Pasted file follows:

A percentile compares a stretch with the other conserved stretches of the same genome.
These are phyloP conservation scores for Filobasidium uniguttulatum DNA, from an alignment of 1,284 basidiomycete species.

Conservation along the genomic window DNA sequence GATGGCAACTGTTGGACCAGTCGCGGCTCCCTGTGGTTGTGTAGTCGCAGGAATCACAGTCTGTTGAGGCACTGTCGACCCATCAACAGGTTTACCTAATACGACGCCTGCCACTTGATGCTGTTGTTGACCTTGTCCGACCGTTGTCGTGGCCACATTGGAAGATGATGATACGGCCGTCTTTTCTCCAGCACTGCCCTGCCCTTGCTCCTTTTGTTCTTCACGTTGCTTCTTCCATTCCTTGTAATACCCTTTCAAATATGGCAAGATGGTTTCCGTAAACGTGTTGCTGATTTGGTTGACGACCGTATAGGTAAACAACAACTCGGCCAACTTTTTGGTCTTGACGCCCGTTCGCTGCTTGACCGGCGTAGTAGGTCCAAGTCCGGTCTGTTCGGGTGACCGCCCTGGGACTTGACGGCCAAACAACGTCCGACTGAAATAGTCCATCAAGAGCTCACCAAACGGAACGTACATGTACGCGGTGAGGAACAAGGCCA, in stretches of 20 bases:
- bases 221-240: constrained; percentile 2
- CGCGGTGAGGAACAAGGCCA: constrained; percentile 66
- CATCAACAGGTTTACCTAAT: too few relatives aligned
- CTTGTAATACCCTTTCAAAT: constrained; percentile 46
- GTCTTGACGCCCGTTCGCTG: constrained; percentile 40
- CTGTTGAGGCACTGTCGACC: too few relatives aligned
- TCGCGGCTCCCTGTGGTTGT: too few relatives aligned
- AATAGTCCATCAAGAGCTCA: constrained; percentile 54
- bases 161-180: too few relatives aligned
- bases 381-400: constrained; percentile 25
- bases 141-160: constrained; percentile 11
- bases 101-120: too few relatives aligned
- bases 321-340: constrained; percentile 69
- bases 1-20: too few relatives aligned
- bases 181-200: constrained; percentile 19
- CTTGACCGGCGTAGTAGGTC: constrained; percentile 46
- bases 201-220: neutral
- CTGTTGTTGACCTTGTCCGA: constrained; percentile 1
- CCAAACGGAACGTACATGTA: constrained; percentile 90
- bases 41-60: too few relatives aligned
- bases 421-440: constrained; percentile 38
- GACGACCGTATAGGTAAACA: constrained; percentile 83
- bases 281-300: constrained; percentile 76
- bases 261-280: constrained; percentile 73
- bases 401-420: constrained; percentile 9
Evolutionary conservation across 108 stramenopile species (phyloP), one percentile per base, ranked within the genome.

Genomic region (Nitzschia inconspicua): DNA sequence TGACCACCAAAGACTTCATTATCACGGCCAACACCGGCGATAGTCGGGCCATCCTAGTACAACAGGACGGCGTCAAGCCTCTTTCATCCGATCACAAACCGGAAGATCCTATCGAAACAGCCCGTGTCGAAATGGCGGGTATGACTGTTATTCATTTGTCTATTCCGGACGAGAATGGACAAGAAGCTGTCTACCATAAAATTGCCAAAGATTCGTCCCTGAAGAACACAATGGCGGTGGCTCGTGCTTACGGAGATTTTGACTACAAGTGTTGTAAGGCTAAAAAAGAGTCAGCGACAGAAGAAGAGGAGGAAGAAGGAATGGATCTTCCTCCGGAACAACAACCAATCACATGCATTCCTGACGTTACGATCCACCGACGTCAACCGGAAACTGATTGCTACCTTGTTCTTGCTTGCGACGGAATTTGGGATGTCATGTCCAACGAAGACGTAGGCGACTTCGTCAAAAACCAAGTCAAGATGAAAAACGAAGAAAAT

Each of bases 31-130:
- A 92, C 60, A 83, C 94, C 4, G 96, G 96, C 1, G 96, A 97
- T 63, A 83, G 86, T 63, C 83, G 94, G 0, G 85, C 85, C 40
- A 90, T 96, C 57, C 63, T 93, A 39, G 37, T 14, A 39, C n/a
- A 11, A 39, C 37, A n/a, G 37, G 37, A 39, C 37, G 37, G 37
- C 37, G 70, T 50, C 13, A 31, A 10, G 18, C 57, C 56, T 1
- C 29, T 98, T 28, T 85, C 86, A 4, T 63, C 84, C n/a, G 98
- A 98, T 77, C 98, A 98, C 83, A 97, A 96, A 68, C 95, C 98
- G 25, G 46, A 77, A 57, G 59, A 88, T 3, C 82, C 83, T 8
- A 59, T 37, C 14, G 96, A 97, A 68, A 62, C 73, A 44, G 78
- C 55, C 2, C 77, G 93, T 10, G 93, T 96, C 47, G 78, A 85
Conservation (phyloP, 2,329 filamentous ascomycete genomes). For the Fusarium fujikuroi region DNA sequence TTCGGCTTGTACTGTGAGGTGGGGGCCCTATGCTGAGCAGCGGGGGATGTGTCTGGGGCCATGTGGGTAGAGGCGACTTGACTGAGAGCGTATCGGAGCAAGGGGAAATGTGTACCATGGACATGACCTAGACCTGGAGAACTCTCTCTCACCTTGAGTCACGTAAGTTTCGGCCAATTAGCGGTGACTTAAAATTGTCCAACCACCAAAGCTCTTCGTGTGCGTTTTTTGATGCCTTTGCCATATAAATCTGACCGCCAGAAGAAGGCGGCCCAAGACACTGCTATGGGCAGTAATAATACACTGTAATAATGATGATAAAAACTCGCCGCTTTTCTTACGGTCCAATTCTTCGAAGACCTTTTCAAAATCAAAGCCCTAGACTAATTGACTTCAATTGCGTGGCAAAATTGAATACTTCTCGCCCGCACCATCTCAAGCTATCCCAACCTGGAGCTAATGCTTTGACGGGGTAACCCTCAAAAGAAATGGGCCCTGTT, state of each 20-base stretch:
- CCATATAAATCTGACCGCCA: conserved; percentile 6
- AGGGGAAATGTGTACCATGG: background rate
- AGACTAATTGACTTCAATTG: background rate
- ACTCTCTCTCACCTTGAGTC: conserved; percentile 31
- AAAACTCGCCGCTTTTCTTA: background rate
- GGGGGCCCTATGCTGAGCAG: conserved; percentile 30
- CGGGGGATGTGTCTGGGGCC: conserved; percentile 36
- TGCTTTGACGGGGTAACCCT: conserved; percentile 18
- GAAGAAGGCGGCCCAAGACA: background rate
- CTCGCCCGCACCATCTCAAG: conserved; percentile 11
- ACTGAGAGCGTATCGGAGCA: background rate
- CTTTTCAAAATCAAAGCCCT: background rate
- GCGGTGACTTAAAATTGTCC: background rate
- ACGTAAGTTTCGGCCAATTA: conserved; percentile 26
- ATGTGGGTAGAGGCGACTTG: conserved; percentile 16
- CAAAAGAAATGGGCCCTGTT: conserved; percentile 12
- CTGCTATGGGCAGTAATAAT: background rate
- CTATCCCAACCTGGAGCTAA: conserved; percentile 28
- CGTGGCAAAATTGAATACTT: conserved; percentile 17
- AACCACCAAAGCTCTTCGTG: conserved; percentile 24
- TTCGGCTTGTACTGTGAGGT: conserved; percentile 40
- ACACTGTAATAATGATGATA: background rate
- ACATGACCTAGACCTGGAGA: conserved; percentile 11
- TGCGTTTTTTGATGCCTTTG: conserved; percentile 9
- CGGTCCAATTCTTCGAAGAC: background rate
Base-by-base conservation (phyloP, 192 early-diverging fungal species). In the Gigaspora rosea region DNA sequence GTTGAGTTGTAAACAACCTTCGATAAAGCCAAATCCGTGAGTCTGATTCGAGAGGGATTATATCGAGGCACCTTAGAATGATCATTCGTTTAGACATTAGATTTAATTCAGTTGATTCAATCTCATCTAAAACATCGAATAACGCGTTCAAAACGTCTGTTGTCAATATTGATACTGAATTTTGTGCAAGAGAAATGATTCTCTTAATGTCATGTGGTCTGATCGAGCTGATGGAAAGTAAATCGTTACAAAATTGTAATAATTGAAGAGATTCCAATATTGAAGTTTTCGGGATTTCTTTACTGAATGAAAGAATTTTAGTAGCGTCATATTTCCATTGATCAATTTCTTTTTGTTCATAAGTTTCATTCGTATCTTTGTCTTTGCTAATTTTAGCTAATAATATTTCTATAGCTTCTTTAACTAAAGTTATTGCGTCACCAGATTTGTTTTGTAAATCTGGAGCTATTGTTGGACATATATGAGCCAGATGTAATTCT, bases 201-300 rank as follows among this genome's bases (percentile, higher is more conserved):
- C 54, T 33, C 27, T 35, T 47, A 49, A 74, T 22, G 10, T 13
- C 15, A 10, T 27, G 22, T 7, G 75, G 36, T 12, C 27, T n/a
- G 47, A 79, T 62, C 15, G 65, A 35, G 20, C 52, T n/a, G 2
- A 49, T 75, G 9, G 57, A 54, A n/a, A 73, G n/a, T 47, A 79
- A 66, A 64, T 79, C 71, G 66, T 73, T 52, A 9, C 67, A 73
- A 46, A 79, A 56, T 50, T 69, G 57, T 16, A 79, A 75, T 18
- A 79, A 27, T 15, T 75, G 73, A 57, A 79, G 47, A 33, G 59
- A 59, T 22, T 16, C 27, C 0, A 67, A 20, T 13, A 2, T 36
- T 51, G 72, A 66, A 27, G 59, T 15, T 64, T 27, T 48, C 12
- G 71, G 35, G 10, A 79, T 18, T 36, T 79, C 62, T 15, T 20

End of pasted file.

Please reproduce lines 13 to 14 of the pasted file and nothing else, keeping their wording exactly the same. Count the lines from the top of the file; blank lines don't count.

- bases 381-400: constrained; percentile 25
- bases 141-160: constrained; percentile 11